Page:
Modest Demand, Withheld Supply
by Robert Weissman

No one disputes that a mismatch between supply and demand underlies the California energy crisis. But consumer advocates point out that the data show California's energy demand to be growing slowly, not surging as many news reports suggest. And, they say, the electricity shortage reflects not any real limits on supply, but the market manipulations of the independent generators.

A comprehensive San Francisco Chronicle study in March showed that California's energy demand is in fact rising slowly. "The industry has painted the summer of 2000 as the equivalent of a 100-year storm in meteorology—an event so powerful and unexpected that the existing infrastructure was devastated by its force," the Chronicle reported. "The statistics show that 2000, taken in total, was nothing of the sort." Overall electricity usage in California rose approximately 2 percent a year in the 1990s.

Most importantly, peak use—the demand level that actually stresses the system—was lower at the end of 2000 than in the previous year. While peak demand was high in May 2000, in four out of the last six months of 2000—July, August, October and December—peak demand was lower than in 1999, according to an analysis of statistics from California's Independent System Operator (CAISO) by Public Citizen's Critical Mass Energy and Environment Project.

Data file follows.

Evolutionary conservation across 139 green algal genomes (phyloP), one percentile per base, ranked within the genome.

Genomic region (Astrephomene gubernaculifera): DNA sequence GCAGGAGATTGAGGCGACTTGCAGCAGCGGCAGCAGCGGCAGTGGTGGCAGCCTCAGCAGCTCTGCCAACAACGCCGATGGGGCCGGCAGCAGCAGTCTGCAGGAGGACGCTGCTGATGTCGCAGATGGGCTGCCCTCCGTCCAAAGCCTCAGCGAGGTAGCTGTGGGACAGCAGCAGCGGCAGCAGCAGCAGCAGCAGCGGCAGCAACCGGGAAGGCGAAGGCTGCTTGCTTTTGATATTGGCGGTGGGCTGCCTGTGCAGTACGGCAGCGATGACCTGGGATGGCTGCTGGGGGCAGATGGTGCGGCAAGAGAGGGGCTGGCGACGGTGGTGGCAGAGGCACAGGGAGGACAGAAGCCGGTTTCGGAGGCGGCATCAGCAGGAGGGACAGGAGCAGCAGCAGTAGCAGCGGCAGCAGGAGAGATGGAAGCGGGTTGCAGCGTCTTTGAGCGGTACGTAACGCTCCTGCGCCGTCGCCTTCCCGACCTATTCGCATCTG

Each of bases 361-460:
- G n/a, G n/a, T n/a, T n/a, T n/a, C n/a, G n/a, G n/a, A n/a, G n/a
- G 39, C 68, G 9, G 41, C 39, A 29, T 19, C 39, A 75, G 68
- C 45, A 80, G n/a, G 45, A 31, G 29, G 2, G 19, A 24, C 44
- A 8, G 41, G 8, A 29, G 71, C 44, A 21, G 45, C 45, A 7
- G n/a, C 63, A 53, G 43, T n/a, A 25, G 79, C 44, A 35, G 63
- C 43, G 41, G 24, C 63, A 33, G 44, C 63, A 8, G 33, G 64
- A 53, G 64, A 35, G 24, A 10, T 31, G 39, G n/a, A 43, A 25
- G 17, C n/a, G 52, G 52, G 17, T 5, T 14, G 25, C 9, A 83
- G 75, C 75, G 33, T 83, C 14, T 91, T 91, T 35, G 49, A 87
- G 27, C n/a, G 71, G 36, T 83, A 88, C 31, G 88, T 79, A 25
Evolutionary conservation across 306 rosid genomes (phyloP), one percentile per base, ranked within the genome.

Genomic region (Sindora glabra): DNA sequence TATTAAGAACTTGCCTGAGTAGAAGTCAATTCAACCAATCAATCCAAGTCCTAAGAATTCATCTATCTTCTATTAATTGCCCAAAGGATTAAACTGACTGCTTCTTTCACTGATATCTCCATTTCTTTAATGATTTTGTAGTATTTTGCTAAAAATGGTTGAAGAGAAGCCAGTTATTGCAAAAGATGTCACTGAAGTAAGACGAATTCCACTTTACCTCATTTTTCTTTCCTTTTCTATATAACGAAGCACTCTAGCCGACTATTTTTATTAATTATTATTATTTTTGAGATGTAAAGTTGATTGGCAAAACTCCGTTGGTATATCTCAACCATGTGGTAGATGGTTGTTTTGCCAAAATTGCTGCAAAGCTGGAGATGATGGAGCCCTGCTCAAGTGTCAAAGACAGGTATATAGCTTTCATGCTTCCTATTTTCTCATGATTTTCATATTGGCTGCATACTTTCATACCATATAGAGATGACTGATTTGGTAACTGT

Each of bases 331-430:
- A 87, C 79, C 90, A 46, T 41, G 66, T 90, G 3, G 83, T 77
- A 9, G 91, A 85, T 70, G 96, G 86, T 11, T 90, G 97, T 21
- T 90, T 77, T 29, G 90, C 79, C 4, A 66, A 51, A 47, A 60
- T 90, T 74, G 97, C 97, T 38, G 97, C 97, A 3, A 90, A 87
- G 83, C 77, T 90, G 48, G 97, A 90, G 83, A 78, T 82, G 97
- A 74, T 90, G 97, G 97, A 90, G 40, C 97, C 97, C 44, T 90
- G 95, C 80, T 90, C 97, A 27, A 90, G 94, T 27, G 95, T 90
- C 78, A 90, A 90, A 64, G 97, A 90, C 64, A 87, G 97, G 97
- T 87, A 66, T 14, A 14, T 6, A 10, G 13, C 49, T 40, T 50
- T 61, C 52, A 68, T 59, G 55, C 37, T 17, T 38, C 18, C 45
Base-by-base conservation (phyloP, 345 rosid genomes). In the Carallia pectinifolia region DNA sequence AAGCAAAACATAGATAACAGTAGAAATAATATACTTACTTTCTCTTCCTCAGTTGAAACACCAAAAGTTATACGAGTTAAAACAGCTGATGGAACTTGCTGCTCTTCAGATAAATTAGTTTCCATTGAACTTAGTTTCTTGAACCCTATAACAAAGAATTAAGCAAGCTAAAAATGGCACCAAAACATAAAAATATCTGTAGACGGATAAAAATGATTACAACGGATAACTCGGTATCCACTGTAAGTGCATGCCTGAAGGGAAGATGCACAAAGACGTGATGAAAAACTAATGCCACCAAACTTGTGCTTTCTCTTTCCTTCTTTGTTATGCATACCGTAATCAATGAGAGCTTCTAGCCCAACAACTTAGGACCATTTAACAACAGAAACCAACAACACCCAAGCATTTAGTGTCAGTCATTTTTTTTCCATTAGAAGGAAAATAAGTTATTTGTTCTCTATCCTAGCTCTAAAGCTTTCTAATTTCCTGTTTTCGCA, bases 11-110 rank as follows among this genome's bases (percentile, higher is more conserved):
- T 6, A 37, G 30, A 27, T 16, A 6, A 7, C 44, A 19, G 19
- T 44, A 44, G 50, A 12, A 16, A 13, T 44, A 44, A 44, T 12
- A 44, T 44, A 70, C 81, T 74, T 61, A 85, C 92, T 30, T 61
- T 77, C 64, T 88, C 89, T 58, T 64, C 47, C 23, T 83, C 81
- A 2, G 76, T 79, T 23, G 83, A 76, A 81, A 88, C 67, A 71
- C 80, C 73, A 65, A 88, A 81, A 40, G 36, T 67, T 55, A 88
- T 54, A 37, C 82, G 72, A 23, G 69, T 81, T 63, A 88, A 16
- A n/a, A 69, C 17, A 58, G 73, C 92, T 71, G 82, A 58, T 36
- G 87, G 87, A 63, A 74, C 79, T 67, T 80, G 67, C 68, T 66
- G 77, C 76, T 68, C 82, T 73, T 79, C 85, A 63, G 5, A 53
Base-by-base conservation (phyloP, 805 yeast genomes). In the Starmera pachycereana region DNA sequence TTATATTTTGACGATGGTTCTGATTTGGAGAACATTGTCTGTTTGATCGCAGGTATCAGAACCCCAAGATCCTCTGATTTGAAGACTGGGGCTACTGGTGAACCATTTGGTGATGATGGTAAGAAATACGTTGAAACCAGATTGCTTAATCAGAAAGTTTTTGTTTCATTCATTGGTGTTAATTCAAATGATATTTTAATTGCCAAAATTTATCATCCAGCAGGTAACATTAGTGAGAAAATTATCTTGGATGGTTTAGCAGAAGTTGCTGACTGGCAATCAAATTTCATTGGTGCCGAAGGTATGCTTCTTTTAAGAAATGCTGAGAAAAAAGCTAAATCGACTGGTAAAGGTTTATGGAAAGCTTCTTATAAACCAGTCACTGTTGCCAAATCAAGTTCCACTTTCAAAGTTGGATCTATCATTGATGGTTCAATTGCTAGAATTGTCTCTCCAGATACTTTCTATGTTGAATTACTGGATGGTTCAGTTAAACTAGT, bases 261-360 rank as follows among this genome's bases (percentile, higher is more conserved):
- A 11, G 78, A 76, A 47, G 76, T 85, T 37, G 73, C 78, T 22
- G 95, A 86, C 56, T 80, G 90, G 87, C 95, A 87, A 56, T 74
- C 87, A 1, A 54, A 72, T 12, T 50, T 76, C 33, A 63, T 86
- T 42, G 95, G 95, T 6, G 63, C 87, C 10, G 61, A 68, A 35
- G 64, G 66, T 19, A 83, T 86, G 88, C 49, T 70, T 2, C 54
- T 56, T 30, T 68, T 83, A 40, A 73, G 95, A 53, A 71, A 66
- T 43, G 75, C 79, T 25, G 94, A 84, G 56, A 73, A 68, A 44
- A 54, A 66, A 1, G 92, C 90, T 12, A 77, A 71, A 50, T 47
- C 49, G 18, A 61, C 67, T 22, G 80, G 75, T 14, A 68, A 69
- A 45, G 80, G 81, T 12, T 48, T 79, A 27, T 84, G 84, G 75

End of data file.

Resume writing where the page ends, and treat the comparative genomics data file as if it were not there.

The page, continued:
California's available capacity and electricity on contract vastly exceeds its peak demand. In total, California has 55,500 megawatts of power generating capacity and 4,500 megawatts of power on long-term out-of-state contracts—approximately 15,000 megawatts more than peak demand, Public Citizen reports, citing statistics from CAISO.

The problem California is facing isn't supply, say the consumer/green groups, it is that the power supply companies, now a separate industry segment from the utilities, simply refuse to make the supply available. The independent power generators' alleged market manipulation is now the source of numerous lawsuits and investigations.

© Multinational Monitor June 2001

 

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